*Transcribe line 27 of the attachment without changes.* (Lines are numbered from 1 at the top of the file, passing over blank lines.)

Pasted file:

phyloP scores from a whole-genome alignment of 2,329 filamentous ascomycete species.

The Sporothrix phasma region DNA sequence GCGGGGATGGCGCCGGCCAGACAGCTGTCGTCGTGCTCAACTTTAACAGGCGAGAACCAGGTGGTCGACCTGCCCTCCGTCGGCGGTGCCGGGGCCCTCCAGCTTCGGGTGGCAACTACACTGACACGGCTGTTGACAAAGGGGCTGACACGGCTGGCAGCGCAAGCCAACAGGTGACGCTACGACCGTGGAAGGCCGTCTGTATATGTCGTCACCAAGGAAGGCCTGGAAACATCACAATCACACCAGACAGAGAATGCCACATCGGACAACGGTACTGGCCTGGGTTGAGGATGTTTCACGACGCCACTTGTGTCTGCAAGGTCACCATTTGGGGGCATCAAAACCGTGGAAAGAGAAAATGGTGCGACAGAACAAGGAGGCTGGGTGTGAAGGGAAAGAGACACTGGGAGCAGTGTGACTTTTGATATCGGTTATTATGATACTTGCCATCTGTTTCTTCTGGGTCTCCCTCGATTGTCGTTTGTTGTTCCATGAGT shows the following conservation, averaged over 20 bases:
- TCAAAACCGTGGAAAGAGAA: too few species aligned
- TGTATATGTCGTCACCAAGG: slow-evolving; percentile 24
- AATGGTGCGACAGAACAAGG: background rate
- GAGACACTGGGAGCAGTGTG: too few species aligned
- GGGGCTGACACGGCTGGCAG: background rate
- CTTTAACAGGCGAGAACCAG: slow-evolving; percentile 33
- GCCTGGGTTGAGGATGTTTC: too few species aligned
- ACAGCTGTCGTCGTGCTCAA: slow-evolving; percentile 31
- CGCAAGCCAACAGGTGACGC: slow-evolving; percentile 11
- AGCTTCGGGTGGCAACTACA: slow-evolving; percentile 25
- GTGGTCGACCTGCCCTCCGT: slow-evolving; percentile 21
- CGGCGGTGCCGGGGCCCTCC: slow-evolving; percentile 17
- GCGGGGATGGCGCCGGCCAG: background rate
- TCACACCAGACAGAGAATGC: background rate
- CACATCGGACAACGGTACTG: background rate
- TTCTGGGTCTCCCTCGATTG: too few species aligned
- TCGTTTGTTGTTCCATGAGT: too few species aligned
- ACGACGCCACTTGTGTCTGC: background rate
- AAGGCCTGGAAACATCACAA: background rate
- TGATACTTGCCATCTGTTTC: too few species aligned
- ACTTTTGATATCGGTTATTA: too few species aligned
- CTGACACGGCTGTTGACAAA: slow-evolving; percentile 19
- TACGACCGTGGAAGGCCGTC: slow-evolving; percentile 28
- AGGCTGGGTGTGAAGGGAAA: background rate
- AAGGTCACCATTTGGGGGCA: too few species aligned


- AAGGTCACCATTTGGGGGCA: too few species aligned